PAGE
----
A (K)notes Plus subscriber recently sought our advice on a rock vs hard place situation in which DME suppliers often find themselves:
“Our customers are upset about having to make extra rental payments after a change in insurance where their prior insurance made partial payments toward a cap. Do we have to reset equipment caps after a change in insurance?”
The short answer to this question is yes. I could even argue that suppliers are bound to reset all incomplete capped rental and oxygen billings after a change in insurance.

Next Episode: Thursday, August 22, 2024

Changing insurance is like changing patients. The foundation for my answer starts with a concept introduced in the Standard Documentation Requirements Article. When a patient switches to Medicare coverage while actively renting a covered item – where title did not transfer to the patient before the policy change – the supplier’s first claim submitted to Medicare is treated as an initial claim. Said another way, Medicare suppliers must reset active rental counters back to month one. It makes sense because the equipment is changing hands. In this case it is from one insurance company to another, but the situation is quite similar to what happens when one patient returns equipment that is subsequently delivered to another patient. In both cases, Medicare requires suppliers to complete certain steps and reset the rental counter. Changing insurance doesn’t feel like a change to the patient … The rules clearly impose additional costs for the supplier and resetting the rental clock compensates suppliers accordingly. It is less obvious that doing so also imposes additional costs for the patient through additional deductibles and co-insurance amounts. That is where the upset patient comes into play. … but suppliers are bound to the rules as they are written. Some suppliers feel pressured to stop billing once the rental reaches its original cap. I totally understand the temptation, but giving in could violate Medicare policy and expose the supplier to overpayment liabilities. Crazy, I know, but consider the following provisions of the Social Security Act:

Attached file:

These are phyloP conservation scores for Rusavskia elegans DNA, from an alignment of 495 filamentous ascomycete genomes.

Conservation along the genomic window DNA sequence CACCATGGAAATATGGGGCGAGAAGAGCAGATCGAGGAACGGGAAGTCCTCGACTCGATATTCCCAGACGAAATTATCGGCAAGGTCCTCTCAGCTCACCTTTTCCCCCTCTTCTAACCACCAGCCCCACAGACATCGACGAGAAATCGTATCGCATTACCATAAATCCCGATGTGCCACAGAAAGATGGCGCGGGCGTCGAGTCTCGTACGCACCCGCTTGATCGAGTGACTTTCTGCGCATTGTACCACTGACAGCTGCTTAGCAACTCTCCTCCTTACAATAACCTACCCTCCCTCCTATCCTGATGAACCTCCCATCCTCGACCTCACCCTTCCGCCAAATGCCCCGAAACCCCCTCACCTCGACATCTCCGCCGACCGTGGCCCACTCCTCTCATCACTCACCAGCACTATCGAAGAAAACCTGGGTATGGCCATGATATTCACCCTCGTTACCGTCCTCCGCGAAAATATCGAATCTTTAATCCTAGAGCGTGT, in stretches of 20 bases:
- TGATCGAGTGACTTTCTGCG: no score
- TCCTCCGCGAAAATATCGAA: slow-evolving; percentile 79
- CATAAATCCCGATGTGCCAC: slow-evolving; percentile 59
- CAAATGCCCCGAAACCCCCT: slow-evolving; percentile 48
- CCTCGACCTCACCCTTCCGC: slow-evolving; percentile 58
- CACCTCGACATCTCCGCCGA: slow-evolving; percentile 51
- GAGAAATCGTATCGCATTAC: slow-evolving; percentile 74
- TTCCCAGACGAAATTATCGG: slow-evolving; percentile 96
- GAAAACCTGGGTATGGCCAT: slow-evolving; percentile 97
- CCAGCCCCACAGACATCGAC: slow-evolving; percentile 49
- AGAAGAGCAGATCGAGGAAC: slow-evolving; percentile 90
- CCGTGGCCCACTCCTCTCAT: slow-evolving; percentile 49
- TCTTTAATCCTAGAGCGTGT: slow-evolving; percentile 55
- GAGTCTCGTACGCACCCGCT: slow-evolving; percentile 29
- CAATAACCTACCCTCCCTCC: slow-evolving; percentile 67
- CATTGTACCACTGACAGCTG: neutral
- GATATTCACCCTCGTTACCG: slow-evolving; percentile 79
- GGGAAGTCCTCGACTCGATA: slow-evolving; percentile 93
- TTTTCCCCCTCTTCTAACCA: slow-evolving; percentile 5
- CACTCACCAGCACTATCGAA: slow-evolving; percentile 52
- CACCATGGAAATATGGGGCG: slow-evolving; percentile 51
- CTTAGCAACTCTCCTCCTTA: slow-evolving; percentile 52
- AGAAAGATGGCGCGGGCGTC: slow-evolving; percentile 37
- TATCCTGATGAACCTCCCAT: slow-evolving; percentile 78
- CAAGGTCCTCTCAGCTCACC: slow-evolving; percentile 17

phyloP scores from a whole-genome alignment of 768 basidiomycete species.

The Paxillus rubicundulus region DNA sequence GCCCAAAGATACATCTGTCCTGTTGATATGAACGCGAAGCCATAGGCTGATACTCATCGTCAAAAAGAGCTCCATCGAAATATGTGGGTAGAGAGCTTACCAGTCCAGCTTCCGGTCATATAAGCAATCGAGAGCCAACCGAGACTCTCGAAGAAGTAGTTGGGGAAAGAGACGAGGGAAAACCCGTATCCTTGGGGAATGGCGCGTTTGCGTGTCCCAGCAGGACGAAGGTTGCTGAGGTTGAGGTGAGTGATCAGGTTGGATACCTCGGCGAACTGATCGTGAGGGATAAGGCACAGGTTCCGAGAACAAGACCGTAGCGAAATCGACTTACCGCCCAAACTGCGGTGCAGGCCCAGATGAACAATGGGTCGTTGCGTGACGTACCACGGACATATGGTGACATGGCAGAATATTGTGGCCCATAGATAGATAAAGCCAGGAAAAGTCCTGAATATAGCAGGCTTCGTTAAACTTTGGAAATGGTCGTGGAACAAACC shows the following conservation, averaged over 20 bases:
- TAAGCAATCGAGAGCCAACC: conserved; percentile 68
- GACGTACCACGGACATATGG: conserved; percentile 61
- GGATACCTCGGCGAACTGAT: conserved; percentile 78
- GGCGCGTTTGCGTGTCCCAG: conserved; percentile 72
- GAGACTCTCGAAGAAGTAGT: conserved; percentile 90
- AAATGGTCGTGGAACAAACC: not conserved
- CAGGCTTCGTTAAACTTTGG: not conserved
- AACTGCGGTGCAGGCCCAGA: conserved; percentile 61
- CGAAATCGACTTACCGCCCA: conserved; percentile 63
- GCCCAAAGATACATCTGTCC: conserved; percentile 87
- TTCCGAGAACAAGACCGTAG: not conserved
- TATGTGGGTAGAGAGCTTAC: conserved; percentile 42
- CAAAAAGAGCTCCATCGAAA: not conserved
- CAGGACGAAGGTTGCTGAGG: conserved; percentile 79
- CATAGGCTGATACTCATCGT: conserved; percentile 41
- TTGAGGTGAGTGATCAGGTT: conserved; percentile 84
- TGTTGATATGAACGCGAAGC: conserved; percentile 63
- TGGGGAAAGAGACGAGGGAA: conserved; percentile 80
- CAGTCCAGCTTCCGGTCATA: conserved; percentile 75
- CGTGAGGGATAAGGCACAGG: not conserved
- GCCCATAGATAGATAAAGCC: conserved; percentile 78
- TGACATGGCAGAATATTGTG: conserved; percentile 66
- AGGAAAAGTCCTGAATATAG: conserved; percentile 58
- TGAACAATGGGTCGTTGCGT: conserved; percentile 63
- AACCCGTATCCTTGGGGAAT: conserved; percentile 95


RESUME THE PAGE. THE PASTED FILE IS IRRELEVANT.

1. Section 1834(g)(4) requires suppliers to file claims for all potentially covered services to Medicare for consideration, and
  2. Section 1128(a)(5) prohibits suppliers from offering customers anything of value.
Practically speaking:
  1. Medicare rules stipulate coverage for an entire rental cycle after a change in insurance, and
  2. Because the entire rental is a covered service, suppliers must submit claims to Medicare, and
  3. If suppliers submit the covered claims … and those claims generate co-payments …the supplier is obligated to pursue the patient portion.
Routinely waiving patient co-insurance – or failing to file claims for complete rental cycles – may constitute remuneration … a kick back. When found under payment review, audit contractors may pursue actual or even extrapolated penalties and overpayment amounts. I am sympathetic to the patient and the supplier, but this is how Medicare wrote the policy. Suppliers should reset rental counts after an insurance policy change because doing otherwise could create problems with Medicare (or Medicare Advantage). I hope this makes it easier to talk to patients about this complex twist of insurance policy. Take care, Andrea